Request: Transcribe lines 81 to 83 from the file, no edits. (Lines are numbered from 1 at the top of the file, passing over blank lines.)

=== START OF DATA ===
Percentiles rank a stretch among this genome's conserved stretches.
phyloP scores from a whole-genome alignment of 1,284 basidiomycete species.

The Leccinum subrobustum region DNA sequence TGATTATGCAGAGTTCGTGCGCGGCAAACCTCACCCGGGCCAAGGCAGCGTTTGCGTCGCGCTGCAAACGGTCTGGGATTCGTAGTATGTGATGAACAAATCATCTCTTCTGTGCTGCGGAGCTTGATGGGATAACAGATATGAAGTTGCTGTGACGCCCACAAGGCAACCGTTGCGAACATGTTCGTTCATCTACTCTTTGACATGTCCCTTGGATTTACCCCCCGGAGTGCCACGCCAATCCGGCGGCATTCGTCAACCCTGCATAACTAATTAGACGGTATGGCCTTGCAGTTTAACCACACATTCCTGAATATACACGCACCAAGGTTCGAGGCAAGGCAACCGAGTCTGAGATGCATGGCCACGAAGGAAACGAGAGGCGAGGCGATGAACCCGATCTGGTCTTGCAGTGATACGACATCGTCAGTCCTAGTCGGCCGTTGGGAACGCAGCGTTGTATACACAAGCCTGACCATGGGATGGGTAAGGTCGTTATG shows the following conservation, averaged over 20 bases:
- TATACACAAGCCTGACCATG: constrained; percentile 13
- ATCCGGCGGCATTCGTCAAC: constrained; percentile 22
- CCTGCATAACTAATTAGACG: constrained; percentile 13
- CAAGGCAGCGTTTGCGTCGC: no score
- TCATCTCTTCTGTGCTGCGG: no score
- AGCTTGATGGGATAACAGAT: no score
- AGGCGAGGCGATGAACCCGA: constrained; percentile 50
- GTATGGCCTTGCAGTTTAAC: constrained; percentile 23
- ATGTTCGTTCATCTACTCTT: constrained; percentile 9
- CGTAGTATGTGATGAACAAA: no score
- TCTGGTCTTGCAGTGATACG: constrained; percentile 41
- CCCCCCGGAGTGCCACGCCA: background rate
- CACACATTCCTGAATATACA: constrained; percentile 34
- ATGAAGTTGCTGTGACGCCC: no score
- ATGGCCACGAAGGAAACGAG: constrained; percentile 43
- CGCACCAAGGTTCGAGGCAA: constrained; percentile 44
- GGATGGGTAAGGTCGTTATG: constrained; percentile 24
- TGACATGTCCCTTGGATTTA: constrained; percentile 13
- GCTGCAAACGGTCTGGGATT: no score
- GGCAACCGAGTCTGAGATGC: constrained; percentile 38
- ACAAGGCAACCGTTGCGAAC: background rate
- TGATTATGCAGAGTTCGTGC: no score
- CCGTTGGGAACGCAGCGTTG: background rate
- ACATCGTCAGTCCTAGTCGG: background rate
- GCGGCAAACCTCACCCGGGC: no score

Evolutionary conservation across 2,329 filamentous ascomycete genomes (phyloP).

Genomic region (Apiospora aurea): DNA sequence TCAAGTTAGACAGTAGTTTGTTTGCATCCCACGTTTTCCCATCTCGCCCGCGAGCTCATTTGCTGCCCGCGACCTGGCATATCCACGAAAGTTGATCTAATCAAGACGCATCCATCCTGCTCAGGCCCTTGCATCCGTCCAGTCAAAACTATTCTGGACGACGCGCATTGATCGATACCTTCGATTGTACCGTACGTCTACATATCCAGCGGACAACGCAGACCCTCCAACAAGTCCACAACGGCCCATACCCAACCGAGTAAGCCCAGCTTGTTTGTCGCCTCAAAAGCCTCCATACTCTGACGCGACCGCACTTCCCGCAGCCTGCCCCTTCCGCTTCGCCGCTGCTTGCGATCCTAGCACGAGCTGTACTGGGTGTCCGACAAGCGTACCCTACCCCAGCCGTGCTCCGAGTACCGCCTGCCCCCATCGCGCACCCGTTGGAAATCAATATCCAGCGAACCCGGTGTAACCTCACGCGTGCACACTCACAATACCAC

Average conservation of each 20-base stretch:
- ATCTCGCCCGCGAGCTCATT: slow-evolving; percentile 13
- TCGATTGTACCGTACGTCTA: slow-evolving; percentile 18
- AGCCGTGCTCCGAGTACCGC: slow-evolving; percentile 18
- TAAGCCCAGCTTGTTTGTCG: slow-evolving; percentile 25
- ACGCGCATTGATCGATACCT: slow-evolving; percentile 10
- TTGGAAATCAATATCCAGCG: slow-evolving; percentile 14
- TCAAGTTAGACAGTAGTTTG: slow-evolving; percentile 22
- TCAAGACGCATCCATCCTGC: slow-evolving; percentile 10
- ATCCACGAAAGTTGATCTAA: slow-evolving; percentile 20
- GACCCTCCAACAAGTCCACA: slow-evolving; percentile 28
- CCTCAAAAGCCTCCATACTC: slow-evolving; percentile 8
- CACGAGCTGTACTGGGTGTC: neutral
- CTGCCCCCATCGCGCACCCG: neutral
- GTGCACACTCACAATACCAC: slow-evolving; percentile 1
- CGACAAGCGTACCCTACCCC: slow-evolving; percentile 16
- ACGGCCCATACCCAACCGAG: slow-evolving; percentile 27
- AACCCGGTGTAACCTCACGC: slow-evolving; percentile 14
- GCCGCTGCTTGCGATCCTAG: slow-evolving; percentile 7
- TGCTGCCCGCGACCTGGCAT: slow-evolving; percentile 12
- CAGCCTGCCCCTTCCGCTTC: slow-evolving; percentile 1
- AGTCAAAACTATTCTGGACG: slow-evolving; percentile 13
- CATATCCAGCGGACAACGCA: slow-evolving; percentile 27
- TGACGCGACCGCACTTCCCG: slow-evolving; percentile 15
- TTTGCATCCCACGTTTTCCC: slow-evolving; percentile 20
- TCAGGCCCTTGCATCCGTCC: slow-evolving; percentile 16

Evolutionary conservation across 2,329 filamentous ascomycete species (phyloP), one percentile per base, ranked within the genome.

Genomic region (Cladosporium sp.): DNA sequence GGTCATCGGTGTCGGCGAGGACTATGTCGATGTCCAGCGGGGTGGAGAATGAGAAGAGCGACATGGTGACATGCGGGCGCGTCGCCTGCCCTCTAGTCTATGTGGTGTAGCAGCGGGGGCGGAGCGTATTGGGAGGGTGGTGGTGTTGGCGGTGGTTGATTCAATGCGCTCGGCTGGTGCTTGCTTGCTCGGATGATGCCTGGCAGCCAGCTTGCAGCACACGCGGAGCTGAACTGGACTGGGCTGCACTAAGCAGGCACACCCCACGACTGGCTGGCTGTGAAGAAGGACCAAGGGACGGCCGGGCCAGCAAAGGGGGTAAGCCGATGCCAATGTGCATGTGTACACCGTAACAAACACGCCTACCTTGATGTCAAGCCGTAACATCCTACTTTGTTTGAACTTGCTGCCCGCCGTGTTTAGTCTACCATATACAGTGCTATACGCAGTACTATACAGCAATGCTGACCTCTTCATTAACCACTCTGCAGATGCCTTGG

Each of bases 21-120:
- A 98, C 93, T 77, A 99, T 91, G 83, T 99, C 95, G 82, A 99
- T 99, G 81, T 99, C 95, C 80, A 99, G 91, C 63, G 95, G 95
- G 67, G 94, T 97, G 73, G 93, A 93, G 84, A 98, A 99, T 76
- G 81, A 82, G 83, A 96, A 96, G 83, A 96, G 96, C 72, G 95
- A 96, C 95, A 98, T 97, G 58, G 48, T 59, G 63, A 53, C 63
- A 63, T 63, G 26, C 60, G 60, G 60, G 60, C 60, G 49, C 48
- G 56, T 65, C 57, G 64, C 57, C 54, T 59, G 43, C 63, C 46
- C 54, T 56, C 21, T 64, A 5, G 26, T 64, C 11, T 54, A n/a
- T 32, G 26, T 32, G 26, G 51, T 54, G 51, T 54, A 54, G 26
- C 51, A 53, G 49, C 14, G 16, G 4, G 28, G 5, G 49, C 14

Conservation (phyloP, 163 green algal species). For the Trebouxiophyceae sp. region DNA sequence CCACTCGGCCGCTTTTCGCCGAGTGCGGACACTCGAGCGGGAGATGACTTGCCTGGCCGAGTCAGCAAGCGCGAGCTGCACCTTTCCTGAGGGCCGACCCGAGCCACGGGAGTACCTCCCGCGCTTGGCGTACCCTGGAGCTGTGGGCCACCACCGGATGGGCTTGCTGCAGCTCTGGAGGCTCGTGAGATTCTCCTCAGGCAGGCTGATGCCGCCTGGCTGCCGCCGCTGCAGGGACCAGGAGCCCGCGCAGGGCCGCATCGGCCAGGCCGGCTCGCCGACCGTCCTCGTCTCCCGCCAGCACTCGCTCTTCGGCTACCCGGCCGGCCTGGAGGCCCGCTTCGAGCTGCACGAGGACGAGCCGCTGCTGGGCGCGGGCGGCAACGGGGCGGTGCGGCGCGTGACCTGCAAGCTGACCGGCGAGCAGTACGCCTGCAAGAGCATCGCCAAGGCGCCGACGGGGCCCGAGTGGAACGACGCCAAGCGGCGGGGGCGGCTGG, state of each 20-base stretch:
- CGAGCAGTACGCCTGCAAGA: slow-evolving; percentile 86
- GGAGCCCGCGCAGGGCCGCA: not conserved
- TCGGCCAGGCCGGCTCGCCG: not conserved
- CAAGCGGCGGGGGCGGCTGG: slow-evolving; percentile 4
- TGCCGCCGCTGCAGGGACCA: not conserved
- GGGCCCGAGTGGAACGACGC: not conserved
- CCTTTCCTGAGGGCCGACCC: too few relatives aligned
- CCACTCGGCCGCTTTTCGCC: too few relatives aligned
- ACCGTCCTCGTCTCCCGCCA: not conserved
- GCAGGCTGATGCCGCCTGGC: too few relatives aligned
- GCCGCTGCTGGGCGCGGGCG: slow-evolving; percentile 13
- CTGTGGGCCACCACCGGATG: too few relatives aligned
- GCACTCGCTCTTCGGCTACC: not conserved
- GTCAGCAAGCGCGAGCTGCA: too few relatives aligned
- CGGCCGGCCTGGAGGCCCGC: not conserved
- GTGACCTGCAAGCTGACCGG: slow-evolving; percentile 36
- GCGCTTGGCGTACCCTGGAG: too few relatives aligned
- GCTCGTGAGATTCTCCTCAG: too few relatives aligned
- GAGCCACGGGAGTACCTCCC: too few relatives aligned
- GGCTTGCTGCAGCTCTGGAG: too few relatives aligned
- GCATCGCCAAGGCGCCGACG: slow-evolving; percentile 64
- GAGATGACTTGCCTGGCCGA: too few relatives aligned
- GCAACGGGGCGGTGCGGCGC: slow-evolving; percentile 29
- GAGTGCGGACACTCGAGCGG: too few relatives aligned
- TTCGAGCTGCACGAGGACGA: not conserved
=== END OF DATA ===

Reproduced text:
- GCCGCTGCTGGGCGCGGGCG: slow-evolving; percentile 13
- CTGTGGGCCACCACCGGATG: too few relatives aligned
- GCACTCGCTCTTCGGCTACC: not conserved